What’s the Coldest Earth’s Ever Been?

By Michon Scott.

This article is one of a three-part series on past temperatures, including the hottest the Earth has ever been and how warm the Earth has been “lately.”

For much of its history, our planet has been hotter—sometimes much hotter—than it is today. But our planet has also been colder. Scientists may never know which period in our planet’s 4.54-billion-year history was the absolute coldest, but research has revealed a few contenders. All of these periods have been identified as ancient ice ages.

Some of the coldest conditions struck over 2 billion years ago, after the rise of atmospheric oxygen. More deep freezes occurred between 750 and 600 million years ago. Although scientists debate exactly how extensive the ice coverage was during these times, the evidence indicates that ice reached sea level in equatorial regions.

In the past few million years, glaciers have blanketed huge expanses of the Northern Hemisphere off and on. Though less severe than the near-global glaciations, the Pleistocene ice ages may have brought the coldest conditions in the last half a billion years. Some of the worst cold struck about 20,000 years ago.

En route to Dome Fuji

The coldest place on modern Earth has been identified as a high ridge between Dome Argus and Dome Fuji in East Antarctica. Each year, scientists with the Japanese Antarctic Research Expedition journey from the Antarctic coast to Dome Fuji Station. CC license by Flickr user SNSF Scientific Image Competition / Francesco Comola.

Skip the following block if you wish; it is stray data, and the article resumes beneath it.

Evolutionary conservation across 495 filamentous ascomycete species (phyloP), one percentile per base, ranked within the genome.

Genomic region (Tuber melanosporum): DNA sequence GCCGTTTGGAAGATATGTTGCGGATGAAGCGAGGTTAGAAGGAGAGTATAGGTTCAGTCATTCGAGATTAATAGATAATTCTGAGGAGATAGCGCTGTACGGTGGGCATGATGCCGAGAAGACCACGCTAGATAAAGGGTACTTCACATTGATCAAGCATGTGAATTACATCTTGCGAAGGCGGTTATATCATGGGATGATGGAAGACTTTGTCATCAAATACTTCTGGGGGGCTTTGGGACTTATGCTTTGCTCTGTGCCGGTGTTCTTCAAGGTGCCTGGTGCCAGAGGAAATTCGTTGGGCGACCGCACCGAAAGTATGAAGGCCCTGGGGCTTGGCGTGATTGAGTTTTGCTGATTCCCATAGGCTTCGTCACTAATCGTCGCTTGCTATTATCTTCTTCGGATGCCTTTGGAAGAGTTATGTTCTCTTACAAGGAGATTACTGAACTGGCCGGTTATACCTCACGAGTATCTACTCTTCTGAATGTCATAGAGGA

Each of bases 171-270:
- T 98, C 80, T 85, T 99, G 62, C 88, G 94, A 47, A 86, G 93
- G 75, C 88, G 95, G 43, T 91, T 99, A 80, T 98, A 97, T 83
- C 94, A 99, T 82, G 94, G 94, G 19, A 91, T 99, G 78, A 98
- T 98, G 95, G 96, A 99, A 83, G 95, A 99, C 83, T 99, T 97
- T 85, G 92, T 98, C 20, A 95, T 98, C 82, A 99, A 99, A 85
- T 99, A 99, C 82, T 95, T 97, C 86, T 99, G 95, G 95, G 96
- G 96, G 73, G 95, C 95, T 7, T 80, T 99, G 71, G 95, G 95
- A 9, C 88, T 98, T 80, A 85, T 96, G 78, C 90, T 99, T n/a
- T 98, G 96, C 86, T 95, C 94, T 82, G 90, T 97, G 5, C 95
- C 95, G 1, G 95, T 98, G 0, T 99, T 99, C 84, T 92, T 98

Reading the rock record

An ice age is a period of colder-than-usual global temperatures and bigger-than-usual glaciers and ice sheets. Ice ages don’t bring unrelenting cold. Instead, relatively warm periods intervene, so ice ages are a mix of advancing glaciers (glacials) and retreating glaciers (interglacials). Though relatively warm, interglacials are still part of a glacial epoch.

How do scientists know ancient ice ages happened? Clearly, thermometers weren’t handy when continental-scale glaciers advanced toward the equator. The evidence for past ice ages comes instead from geology. Soon after the scientific discipline emerged in the early 19th century, geologists began finding clues left by ancient ice bodies. Glaciers, geologists realized, could leave giant scratch marks on bedrock and carry boulders to distant landscapes, often dropping those rocks at sea.

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